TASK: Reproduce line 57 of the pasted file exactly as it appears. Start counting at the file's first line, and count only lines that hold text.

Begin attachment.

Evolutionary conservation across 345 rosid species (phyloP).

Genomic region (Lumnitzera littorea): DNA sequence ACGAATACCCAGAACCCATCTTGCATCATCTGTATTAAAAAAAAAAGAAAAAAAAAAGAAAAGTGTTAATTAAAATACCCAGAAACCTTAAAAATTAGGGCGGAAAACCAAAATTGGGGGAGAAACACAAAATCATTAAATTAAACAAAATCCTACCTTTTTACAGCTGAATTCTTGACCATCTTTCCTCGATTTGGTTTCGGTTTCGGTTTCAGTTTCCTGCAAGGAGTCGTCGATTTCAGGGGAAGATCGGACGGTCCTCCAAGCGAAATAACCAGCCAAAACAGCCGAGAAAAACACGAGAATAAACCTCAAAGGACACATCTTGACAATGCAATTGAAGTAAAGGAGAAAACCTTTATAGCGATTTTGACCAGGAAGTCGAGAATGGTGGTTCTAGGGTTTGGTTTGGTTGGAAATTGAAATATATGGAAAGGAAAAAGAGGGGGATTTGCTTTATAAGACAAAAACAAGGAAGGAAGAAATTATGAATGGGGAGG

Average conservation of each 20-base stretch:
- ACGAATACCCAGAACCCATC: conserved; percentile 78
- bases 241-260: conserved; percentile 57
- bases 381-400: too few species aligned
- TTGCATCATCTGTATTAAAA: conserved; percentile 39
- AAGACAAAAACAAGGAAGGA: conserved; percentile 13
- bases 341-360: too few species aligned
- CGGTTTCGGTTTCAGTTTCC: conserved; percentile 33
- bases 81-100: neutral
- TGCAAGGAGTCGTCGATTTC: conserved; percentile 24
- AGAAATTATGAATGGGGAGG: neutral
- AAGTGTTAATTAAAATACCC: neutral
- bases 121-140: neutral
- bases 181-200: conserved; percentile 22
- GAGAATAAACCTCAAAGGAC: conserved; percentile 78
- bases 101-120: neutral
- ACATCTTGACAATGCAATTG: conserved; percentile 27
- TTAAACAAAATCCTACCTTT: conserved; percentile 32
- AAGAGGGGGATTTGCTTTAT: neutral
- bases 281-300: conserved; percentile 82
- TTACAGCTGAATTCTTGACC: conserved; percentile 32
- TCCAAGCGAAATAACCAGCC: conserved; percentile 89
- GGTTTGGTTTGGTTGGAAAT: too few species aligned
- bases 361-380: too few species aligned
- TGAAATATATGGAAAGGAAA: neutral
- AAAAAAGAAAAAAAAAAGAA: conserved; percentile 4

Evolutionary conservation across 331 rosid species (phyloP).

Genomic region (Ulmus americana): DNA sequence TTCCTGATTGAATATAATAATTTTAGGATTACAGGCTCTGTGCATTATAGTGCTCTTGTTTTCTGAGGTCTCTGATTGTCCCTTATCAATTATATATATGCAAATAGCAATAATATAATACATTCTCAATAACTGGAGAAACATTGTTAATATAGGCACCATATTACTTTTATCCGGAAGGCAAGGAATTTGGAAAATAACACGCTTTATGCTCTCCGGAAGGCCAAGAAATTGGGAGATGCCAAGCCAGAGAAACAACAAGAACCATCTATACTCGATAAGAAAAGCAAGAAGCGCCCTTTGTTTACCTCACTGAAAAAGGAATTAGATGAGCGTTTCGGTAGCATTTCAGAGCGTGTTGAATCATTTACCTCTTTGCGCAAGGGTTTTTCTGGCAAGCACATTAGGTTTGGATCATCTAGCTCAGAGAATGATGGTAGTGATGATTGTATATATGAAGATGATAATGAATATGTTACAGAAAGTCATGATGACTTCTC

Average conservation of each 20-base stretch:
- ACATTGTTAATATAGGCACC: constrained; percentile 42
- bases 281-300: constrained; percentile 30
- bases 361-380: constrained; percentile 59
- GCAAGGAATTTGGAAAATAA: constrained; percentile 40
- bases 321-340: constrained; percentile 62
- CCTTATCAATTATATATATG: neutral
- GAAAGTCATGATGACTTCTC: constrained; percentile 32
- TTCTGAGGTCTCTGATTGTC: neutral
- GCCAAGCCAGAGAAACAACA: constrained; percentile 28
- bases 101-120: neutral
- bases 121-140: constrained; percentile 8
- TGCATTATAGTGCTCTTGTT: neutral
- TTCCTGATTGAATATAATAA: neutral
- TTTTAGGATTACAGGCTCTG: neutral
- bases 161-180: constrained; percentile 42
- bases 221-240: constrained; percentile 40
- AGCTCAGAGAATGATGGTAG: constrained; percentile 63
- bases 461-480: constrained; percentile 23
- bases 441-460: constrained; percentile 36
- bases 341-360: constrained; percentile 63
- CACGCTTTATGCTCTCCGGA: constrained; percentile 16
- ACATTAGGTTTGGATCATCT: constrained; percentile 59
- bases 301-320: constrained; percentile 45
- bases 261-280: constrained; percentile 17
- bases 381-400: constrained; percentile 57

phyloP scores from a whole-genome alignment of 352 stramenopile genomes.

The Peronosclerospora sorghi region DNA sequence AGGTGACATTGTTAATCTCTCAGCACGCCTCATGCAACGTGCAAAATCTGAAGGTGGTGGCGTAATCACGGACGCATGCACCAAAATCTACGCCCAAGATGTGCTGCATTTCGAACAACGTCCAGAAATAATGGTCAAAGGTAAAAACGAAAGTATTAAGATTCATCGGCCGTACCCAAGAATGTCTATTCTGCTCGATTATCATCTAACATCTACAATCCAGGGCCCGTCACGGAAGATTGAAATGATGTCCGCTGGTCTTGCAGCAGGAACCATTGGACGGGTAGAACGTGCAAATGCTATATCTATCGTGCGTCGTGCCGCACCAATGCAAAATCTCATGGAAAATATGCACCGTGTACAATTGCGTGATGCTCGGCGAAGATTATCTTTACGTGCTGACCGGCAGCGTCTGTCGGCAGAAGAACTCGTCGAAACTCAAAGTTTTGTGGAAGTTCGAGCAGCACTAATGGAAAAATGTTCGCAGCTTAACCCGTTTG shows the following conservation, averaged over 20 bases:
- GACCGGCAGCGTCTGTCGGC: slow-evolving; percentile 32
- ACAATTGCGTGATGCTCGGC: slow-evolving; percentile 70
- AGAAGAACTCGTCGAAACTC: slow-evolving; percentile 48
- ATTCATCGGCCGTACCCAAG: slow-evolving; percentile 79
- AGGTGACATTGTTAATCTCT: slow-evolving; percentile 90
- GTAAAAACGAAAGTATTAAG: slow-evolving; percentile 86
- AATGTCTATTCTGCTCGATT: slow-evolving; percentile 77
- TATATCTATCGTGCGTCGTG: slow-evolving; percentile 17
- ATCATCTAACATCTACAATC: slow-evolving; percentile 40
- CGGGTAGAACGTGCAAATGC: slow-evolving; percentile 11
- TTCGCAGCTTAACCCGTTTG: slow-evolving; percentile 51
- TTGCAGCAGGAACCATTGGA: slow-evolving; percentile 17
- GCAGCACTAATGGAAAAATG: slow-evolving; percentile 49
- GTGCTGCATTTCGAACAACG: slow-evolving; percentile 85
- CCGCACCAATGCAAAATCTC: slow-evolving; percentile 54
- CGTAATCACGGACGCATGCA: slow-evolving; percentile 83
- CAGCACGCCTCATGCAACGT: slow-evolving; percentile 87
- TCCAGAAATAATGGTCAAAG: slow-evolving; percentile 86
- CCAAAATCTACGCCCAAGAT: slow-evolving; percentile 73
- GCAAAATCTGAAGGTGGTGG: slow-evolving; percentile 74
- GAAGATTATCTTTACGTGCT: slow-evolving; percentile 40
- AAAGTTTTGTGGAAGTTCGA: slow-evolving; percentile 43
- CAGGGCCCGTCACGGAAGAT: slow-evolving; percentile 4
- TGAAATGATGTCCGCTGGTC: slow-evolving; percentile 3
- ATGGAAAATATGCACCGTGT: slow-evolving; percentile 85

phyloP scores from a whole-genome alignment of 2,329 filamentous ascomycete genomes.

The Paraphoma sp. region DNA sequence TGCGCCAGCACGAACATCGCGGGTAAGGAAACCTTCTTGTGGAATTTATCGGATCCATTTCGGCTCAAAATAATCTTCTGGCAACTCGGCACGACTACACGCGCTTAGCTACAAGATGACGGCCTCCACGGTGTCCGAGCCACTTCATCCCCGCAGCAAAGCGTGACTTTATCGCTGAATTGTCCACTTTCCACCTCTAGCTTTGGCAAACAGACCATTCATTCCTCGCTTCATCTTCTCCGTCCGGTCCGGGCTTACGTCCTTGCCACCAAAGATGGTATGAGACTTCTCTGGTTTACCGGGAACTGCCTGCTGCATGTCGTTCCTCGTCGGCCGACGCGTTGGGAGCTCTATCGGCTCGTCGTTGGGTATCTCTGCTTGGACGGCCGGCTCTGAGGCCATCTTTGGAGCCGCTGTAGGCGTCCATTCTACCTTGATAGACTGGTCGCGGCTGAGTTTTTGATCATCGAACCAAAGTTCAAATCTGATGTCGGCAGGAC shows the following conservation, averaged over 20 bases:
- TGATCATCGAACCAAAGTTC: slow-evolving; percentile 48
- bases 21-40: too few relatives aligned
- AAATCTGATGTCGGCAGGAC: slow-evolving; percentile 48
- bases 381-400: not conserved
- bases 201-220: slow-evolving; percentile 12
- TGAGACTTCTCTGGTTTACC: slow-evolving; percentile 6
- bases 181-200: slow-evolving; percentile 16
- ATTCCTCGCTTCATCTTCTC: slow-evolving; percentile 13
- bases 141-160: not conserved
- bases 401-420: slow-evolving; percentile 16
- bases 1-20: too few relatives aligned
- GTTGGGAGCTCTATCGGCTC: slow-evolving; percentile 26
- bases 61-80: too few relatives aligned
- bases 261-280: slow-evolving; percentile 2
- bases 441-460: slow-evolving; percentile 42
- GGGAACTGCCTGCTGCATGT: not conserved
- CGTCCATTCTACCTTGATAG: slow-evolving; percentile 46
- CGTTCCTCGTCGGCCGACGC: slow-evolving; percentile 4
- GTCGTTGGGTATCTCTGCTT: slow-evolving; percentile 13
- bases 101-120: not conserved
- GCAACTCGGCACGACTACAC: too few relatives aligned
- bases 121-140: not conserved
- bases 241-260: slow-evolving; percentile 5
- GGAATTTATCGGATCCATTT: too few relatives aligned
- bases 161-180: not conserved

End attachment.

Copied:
phyloP scores from a whole-genome alignment of 352 stramenopile genomes.